Practical civic transformation, one community at a time

I find myself returning over the years to a set of themes:

  1. A Simple Civic and Spiritual Faith for the 21st Century
  2. Solitude, Walking, and Alone-Time
  3. Reasons to Stay Active
  4. Physical Exercise: Model Programs (and Nations!)
  5. Getting Outdoors
  6. The Good Life

And there are a few other themes that we too often overlook:

  1. There are no quick fixes. Neither technology, evidence-based practices in education or human services, nor quick revolutions in countries like Russia or in the Middle East are sufficient by themselves for major positive social change. To do that requires creating a stronger civic culture, and that requires time, leadership and wisdom.
  2. We grossly underestimate the potential for destabilizing change in the world. Continuing to focus solely on our personal goals, especially if we have a comfortable middle class life, feels like the safe thing to do, but it’s probably not. The combination of technology and globalization are likely to lead to increased inequality; climate change is likely to be increasingly disruptive either directly or indirectly through its impact on the U.S. directly or through destabilizing other parts of the world, which in the long run is likely to have major ramifications for us as well.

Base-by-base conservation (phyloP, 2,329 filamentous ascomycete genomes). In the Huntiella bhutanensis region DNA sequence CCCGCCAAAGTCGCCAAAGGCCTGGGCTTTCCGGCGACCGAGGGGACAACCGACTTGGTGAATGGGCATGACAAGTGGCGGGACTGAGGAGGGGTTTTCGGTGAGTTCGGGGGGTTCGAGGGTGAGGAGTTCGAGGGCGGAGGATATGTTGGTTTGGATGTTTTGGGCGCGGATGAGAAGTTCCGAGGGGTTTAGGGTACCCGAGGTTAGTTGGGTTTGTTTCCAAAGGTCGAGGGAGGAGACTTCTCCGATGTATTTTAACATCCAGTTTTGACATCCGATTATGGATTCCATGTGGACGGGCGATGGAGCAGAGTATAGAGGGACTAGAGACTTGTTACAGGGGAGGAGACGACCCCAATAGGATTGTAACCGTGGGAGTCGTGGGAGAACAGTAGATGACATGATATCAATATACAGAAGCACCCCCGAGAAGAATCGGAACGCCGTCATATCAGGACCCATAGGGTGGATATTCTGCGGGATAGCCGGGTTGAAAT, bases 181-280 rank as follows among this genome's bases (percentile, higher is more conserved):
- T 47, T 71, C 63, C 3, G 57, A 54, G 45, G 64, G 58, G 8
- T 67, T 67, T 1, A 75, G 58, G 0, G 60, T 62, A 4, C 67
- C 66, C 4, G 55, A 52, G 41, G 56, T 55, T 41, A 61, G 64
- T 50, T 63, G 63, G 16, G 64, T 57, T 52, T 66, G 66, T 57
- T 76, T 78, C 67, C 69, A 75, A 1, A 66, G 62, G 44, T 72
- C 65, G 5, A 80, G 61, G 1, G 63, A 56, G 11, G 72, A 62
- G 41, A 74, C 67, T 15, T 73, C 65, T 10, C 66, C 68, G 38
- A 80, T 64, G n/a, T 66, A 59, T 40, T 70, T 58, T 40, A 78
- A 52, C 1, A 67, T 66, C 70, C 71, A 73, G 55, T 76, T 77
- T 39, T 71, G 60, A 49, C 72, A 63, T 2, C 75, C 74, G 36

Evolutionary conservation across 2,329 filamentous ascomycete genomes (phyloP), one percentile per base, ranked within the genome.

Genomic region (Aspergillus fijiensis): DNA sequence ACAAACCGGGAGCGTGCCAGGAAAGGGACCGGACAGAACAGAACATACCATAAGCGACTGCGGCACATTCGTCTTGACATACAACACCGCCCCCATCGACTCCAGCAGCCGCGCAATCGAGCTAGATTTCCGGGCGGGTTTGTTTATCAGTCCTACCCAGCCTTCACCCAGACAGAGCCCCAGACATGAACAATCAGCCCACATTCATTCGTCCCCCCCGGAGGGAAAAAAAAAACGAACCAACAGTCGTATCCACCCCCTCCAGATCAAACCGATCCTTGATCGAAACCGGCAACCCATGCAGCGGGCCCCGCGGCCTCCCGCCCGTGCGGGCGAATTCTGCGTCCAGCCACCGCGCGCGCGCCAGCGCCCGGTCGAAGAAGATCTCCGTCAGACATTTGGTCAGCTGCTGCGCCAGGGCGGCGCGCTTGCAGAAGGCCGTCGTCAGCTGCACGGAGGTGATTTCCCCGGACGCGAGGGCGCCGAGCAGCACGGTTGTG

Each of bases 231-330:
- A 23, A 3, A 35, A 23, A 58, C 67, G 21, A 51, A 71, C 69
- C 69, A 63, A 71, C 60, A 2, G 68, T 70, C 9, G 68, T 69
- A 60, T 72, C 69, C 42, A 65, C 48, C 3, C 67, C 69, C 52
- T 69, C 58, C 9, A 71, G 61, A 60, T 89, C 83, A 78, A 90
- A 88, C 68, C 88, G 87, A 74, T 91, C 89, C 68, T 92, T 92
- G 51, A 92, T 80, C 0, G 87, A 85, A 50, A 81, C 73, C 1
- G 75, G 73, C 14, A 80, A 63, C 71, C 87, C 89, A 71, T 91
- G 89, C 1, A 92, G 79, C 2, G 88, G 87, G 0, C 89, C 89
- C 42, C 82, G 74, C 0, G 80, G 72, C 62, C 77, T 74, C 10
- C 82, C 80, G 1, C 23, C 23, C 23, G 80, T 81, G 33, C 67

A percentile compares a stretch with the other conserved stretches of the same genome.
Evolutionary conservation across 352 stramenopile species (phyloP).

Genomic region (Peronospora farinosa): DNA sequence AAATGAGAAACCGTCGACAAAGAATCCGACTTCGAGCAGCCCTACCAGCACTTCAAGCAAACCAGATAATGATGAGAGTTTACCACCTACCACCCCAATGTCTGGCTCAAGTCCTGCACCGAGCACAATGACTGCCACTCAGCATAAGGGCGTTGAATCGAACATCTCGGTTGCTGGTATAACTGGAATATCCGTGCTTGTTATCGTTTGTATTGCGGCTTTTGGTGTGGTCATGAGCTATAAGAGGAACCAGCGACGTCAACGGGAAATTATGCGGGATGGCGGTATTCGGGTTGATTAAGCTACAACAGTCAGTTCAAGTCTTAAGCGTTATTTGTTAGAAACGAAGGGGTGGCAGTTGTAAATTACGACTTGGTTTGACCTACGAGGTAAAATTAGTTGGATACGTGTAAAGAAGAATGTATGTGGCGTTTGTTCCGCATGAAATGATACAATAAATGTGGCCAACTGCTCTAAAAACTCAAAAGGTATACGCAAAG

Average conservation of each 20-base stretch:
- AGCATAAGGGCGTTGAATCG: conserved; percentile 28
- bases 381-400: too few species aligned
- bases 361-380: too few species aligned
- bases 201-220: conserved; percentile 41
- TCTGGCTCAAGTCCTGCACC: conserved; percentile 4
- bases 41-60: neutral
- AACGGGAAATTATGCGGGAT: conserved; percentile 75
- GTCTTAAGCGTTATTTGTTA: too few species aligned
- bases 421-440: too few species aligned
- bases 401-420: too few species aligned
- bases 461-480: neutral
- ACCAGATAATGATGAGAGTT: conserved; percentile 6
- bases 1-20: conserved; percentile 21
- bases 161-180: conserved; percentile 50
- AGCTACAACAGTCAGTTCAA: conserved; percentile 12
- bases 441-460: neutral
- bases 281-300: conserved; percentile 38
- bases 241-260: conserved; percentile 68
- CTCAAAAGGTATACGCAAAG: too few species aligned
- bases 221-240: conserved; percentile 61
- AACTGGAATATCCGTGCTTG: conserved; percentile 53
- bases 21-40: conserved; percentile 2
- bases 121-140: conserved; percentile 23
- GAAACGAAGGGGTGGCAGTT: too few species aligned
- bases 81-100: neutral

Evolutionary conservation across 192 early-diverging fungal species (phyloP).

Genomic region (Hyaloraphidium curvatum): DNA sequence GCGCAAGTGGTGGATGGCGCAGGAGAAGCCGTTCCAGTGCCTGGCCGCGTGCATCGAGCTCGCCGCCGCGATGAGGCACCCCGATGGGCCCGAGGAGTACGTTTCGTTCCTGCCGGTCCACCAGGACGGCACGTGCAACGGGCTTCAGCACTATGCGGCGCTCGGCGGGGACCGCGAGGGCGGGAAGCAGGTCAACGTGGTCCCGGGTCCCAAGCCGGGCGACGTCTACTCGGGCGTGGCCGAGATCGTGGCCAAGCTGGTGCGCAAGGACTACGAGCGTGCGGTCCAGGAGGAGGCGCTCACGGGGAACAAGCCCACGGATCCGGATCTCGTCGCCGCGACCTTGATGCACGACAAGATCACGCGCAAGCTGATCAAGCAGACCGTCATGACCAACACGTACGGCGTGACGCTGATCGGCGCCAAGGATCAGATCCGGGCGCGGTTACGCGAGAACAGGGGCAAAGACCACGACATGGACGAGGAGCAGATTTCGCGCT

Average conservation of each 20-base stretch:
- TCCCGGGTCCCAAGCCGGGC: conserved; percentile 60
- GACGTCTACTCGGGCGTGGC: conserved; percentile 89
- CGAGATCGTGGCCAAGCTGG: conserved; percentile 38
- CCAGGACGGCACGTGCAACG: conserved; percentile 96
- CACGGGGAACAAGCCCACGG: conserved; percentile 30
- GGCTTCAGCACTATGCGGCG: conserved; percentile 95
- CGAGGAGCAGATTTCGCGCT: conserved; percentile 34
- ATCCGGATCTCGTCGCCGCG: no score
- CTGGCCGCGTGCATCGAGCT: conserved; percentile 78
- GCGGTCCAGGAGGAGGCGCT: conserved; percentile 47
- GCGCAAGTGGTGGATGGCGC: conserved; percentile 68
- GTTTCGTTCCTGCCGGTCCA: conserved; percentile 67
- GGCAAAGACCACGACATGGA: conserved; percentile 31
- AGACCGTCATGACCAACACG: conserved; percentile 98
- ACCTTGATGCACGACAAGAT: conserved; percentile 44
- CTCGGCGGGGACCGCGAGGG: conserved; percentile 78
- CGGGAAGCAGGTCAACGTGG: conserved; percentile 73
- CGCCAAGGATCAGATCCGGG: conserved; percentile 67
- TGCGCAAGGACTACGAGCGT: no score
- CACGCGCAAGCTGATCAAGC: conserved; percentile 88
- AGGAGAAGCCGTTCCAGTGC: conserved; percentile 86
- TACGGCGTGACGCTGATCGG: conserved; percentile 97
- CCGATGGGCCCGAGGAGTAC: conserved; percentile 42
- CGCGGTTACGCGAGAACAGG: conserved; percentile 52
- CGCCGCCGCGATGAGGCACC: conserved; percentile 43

3. There is a moral dimension — not just to behave ethically in our personal dealings, but a deeper responsibility to others and to our world — that we seem to lose sight of too often. This is the theme that one sees again and again in the works of Lincoln, King, Gandhi, and Havel — and many others.
  4. We underestimate the potential for people to be influenced by leaders and by those around them, for good and ill. Americans have largely abandoned our confidence in public-spirited leadership driven by a sense of a larger moral universe. There is ample evidence from social psychology that points to the power of leadership. Just because we live in a world of failed leadership in many institutions doesn’t mean its not both possible and necessary. We need to take the same attitude toward civic leadership that we take toward scientific or technology innovation — think about the history of flight or modern medicine and the willingness of their pioneers to fail often in order to learn before they could succeed.
  5. We too often miss the forests for the trees when it comes to our understanding of the social world and the environment:


This section lists a handful of the best articles that we’ve seen over the past five years:

  • Solitude and Leadership by William Deresiewicz – “If you want others to follow, learn to be alone with your thoughts.”
  • Slow Ideas: Some innovations spread fast. How do you speed the ones that don’t? by Atul Gawande. “As with most difficulties in global health care, lack of adequate technology is not the biggest problem [when tackling childbirth deaths to children and their mothers]… [N]either penalties nor incentives achieve what we’re really after: a system and a culture where X is what people do, day in and day out, even when no one is watching. “You must” rewards mere compliance. Getting to “X is what we do” means establishing X as the norm.